SOURCE: The Council of Insurance Agents & Brokers

July 09, 2008 15:21 ET

The Council's Countersignature Victory Now Complete

WASHINGTON, DC--(Marketwire - July 9, 2008) - The Council of Insurance Agents & Brokers said today its six-year legal battle to wipe all countersignature statutes off the books is finally over, but President Ken A. Crerar served notice that the association's fight against protectionist barriers in the insurance marketplace has only just begun.

The last holdout state clinging to the countersignature requirement, Nevada, fell into The Council's win column today, which was the deadline for the state to file a petition of appeal with the U.S. Supreme Court of a previous federal court ruling holding the countersignature law to be unconstitutional. Officials from the state Department of Insurance indicated that no appeal petition would be filed.

Countersignature laws awarded resident agents a percentage of the commission for business placed by out-of-state brokers even though there was no work involved, just their signature on a form. Nevada had been unable to enforce the countersignature requirement on non-resident brokers since April of this year. That was when the 9th Circuit Court of Appeals in San Francisco upheld the earlier ruling in favor of The Council by U.S. District Judge James C. Mahan, who found "no rational basis" for the countersignature requirement.

"July 9 is the true Independence Day this year for Council members," Crerar said. "Although our members spent millions to eradicate these statutes, they stand to realize millions more that will flow to their agency's bottom lines now that they are finally free of countersignature commission-sharing."

"This is the end of an absurd protectionist requirement that served only the self interests of small protectionist agents and not their clients," Crerar continued. "But it also is time for this industry to look at itself and see what else is out there that serves no purpose other than protecting weaker operations by posing barriers to business. That includes excess and surplus lines, anti-rebating laws and anything else that does nothing to support our clients and everything to skew the market."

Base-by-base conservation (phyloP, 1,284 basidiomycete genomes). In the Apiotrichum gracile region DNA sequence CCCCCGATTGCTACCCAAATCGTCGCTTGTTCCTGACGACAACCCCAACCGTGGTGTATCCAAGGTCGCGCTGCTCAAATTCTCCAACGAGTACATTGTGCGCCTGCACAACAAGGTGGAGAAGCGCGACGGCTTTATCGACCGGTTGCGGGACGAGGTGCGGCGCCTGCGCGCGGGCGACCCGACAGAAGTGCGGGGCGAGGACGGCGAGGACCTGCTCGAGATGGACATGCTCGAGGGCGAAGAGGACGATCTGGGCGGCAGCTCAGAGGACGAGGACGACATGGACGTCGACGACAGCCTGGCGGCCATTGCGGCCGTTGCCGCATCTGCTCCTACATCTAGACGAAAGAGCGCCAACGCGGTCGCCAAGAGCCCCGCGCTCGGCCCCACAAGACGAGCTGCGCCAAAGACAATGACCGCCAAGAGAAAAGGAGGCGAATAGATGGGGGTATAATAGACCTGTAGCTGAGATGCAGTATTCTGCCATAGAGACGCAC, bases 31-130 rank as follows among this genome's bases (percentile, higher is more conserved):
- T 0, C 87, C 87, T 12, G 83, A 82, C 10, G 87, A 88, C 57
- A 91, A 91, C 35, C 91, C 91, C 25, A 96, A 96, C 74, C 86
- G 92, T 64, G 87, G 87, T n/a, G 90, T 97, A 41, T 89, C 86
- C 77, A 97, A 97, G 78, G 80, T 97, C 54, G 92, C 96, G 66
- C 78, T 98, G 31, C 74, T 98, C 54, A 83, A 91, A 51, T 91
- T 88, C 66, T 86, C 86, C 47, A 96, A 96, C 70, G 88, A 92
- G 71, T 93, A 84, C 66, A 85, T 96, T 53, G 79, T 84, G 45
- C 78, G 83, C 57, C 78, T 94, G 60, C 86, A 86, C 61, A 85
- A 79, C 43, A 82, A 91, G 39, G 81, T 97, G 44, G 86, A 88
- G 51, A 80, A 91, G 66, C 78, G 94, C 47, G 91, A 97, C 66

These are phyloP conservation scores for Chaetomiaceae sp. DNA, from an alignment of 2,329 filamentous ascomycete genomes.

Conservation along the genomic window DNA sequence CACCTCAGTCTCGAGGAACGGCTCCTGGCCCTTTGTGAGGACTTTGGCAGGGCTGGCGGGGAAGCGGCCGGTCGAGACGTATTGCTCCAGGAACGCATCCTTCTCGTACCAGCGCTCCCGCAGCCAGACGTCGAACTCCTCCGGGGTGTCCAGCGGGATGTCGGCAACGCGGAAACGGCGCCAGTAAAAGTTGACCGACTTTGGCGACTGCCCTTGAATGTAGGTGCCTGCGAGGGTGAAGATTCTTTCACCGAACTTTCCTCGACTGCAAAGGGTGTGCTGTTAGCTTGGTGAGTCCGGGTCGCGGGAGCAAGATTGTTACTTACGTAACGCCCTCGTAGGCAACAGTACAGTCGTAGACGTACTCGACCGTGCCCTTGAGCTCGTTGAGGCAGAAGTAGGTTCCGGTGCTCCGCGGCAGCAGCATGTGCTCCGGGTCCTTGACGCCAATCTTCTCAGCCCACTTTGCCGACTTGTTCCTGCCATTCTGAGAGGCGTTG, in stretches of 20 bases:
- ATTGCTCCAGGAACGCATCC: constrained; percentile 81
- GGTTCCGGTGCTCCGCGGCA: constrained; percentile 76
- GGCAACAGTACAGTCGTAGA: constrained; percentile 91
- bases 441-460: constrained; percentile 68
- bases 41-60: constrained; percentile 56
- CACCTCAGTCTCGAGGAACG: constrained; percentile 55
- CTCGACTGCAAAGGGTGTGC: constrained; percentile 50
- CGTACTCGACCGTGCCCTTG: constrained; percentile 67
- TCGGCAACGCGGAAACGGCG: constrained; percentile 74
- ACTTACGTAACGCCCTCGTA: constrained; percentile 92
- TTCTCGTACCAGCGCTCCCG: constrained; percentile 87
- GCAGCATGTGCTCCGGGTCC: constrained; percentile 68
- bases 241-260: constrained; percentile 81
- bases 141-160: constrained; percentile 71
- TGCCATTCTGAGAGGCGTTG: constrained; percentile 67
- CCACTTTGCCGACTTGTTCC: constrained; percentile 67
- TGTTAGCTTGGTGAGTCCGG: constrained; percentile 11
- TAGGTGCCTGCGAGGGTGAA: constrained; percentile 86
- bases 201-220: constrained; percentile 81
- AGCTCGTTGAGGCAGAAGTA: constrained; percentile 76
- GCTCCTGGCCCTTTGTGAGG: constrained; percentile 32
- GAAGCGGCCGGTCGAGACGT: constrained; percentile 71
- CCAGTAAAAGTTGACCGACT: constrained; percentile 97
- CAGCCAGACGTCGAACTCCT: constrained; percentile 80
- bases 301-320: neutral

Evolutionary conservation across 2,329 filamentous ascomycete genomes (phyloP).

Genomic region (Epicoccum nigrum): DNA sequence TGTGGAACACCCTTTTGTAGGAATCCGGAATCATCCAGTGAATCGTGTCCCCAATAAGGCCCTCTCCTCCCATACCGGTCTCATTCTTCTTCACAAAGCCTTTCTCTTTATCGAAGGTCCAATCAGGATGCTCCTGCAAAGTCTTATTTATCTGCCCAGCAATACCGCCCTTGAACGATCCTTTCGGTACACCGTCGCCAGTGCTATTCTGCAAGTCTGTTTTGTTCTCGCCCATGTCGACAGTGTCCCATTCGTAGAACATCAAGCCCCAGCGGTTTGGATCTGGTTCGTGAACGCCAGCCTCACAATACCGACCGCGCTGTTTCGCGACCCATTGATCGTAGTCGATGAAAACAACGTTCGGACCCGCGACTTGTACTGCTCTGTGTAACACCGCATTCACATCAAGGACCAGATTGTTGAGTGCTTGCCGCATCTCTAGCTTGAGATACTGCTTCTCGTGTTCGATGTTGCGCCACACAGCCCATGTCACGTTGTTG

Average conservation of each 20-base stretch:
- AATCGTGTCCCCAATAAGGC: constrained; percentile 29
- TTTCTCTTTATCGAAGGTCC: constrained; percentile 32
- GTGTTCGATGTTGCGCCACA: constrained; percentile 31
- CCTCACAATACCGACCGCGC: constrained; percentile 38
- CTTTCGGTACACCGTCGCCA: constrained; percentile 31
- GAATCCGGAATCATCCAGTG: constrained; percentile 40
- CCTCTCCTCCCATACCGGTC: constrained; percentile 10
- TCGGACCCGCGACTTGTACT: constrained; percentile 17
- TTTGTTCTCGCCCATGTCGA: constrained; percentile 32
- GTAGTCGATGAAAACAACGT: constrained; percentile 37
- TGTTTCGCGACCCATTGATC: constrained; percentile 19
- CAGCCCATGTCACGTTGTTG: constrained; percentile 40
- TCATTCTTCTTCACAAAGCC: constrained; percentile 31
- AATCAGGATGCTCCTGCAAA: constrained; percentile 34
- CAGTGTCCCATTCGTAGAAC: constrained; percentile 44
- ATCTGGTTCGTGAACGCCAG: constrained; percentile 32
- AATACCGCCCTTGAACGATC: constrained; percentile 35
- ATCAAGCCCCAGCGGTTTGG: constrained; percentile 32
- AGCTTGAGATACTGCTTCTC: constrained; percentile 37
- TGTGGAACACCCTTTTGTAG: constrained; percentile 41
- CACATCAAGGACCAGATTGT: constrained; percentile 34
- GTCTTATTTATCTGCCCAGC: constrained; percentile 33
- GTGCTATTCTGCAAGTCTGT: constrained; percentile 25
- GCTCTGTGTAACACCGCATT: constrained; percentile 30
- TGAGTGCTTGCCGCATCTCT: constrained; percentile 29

"This victory is the beginning," he declared. "This isn't the end."

Nevada and Florida were the first states The Council sued to eliminate countersignature requirements in 2002. U.S. District Judge Robert Hinkle threw out the Florida statute in 2003, and The Council then filed suit against all the remaining states and territories with similar statutes -- West Virginia, South Dakota, the U.S. Virgin Islands and Puerto Rico -- seeking a similar result.

The West Virginia legislature repealed that state's countersignature statutes rather than seek to defend them in court, so that lawsuit was dropped. In the other jurisdictions, U.S. District Court judges ruled in favor of The Council's summary judgment requests, saying the countersignature laws were clearly unconstitutional.

The Council was represented in all the federal court cases by its general counsel, Scott Sinder of the Washington law firm Steptoe & Johnson.

Founded in 1913, The Council is the premier association for commercial insurance and employee benefits intermediaries. The Council represents the leading commercial brokers and agents in the United States and abroad. Council members annually place 80 percent of all commercial property/casualty premiums in the United States and administer billions of dollars in employee benefits accounts.

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